Russian Railways' monopoly has suffered a loss in the first quarter because of the government's decision to freeze freight rates, company chief Vladimir Yakunin said Wednesday.
Yakunin even described the 16-billion-ruble ($440 million) loss as the first one in the state company's history, although the company previously appeared to report quarterly losses, too.
He adopted the I-told-you-so tone when announcing the unsavory statistics at an annual board meeting of the Transportation Ministry.
"These are precisely the size of losses, which we spoke about," Yakunin said, RIA Novosti reported.
The U.S. blacklisted the executive last month as a member of President Vladimir Putin's inner circle, over Russia's seizure of the Crimean peninsula from Ukraine.
In the rates controversy, the government has ruled to hold off on the annual raising of various rates for monopoly services like railway transportation and electricity transmission for this year. The decision triggered reports from multiple state-controlled companies last fall that they would either be losing money or have to trim their investment.
Yakunin especially fumed that the rate freeze was so sweeping it even cut some slack for rich oil companies. Rosneft, he said, expected to increase its profit significantly this year, compared to 550 billion rubles it hauled in last year.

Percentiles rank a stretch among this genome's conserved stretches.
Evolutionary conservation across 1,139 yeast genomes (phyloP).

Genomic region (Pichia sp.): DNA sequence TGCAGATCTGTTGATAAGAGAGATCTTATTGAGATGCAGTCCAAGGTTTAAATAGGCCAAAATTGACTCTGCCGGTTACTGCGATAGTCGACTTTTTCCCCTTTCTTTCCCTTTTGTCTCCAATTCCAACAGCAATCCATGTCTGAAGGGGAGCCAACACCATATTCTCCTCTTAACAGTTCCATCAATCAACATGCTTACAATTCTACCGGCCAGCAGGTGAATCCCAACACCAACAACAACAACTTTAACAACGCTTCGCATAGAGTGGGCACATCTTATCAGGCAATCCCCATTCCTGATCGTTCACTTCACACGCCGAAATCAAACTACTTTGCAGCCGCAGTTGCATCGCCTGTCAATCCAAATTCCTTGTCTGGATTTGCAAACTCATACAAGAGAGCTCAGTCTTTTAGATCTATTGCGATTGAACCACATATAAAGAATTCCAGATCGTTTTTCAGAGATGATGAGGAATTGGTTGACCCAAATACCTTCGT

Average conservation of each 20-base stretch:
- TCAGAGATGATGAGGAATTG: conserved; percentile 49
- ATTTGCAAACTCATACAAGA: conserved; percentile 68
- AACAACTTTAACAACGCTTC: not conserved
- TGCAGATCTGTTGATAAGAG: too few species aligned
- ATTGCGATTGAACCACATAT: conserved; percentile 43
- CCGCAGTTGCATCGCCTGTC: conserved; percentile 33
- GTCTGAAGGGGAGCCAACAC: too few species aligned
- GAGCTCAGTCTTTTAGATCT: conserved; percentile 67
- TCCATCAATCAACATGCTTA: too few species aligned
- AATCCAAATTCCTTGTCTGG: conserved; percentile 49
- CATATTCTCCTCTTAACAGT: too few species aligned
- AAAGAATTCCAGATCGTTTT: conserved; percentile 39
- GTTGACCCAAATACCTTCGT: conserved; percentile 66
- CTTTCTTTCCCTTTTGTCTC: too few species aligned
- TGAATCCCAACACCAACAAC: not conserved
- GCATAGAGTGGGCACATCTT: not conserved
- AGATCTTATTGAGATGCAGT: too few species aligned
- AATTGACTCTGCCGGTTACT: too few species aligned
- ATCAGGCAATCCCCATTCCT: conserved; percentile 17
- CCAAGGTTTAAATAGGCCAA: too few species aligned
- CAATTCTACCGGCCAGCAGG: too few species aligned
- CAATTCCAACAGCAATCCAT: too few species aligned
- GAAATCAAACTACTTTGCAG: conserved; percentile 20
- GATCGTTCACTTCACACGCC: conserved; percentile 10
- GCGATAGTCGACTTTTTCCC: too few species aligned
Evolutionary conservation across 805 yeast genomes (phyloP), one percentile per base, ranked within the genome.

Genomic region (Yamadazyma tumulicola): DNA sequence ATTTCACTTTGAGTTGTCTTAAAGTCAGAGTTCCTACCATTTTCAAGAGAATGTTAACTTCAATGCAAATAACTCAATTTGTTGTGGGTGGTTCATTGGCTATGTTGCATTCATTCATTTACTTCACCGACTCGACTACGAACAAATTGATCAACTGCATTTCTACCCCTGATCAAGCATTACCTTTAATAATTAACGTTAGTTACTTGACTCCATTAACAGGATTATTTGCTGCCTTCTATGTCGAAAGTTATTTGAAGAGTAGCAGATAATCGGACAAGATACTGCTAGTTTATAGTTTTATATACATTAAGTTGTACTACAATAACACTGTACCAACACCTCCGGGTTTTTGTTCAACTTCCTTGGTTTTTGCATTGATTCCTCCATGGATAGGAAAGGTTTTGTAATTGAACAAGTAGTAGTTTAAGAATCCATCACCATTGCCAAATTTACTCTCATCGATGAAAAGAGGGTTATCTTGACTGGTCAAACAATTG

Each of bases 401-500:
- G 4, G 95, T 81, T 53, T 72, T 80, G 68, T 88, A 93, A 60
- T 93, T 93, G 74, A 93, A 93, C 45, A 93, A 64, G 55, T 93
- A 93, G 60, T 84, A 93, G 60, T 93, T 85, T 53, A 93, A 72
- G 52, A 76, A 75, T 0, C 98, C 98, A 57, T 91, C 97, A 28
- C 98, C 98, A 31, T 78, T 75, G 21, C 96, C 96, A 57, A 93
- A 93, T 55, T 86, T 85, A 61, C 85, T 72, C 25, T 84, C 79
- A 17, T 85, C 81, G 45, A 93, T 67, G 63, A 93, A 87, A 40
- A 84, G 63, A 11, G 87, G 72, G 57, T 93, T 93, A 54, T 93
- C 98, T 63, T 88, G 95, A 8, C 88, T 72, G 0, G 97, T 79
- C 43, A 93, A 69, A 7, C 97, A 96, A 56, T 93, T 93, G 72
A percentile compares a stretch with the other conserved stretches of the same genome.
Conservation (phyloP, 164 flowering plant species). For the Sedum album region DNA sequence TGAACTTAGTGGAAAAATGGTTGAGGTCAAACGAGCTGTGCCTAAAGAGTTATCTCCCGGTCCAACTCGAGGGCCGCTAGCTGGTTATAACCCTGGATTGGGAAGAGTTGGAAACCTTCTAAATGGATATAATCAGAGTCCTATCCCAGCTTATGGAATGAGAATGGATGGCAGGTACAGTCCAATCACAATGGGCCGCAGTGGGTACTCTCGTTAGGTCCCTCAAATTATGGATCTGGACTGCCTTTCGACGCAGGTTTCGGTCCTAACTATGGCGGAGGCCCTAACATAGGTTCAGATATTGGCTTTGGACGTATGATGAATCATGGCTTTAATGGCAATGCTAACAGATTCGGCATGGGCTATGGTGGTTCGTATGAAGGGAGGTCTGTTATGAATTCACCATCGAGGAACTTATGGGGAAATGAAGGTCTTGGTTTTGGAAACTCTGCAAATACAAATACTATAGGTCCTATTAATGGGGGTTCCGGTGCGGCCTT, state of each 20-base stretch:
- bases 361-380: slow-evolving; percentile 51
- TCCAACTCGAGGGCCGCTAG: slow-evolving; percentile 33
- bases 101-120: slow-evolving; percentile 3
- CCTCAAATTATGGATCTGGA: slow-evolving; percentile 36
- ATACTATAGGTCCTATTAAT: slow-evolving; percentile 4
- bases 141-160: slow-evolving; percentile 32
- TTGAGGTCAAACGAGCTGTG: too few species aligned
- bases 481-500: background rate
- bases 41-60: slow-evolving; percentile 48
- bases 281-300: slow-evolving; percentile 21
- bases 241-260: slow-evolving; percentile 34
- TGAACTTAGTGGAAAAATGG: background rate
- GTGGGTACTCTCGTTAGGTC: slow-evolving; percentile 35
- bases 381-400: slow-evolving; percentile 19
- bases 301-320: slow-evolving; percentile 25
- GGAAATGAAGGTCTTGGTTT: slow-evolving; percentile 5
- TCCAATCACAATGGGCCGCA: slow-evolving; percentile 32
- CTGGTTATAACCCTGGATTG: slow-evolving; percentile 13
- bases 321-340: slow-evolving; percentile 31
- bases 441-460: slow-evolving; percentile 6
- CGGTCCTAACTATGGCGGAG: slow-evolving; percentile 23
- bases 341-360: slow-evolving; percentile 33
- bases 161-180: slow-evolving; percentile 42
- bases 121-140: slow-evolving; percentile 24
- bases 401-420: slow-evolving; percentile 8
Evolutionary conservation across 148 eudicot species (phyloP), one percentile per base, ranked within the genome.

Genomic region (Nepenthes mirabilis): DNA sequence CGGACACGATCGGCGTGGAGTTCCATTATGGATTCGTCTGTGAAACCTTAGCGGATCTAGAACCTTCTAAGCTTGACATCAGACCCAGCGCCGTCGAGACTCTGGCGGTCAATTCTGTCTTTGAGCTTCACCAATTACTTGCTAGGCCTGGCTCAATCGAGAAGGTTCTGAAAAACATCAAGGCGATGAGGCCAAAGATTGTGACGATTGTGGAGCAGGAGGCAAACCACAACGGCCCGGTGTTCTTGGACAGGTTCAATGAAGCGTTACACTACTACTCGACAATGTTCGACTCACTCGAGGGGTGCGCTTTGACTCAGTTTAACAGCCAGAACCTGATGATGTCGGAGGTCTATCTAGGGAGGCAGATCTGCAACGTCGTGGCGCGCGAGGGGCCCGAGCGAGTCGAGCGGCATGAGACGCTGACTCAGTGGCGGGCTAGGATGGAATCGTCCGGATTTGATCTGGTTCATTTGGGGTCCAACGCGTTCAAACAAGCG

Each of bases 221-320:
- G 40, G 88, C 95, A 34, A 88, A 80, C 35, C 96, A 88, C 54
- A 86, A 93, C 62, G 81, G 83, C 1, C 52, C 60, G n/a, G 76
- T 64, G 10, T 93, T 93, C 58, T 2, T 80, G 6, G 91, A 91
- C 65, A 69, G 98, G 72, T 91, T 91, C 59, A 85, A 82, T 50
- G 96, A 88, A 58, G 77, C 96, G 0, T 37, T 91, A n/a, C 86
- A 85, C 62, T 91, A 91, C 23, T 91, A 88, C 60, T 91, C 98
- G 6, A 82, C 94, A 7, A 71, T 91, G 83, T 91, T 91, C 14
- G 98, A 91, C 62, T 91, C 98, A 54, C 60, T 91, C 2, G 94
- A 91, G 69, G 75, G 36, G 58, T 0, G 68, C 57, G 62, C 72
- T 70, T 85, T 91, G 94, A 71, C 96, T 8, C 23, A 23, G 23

Yakunin's statement that it was the first time that the company had incurred a quarterly loss appeared questionable, as the company reported in May 2009 that it also lost money, 17 billion rubles, in the first quarter of that year.
A call to the company's press department went unanswered Wednesday afternoon.
In other news, Yakunin said passenger exchange with Ukraine had decreased 30 percent, attributing it to the "political situation." He did not give the time frame, but bilateral relations plunged to their lowest after Russia annexed Ukraine's peninsula of Crimea in the middle of last month.
Yakunin also held a company-wide teleconference Wednesday where he recapped the first quarter's freight traffic.
The traffic increased almost 7 percent, but the amount of cargo remained unchanged, compared to the same period last year, the company said in a statement.
Adding to the rail operator's financial woes, Russia's defense and law enforcement customers ran up unpaid bills worth 4.2 billion rubles last year, Yakunin said.
He called on the government to apply pressure to the culprits.
"An elderly woman lugs away a sack of feed — and she has to stand trial. But the payment of 4.2 billion rubles does not come in — it seems like a natural situation," Yakunin said, Interfax reported. "Tell me, please, at whose expense do we have to fulfill these state contracts if this goes on?"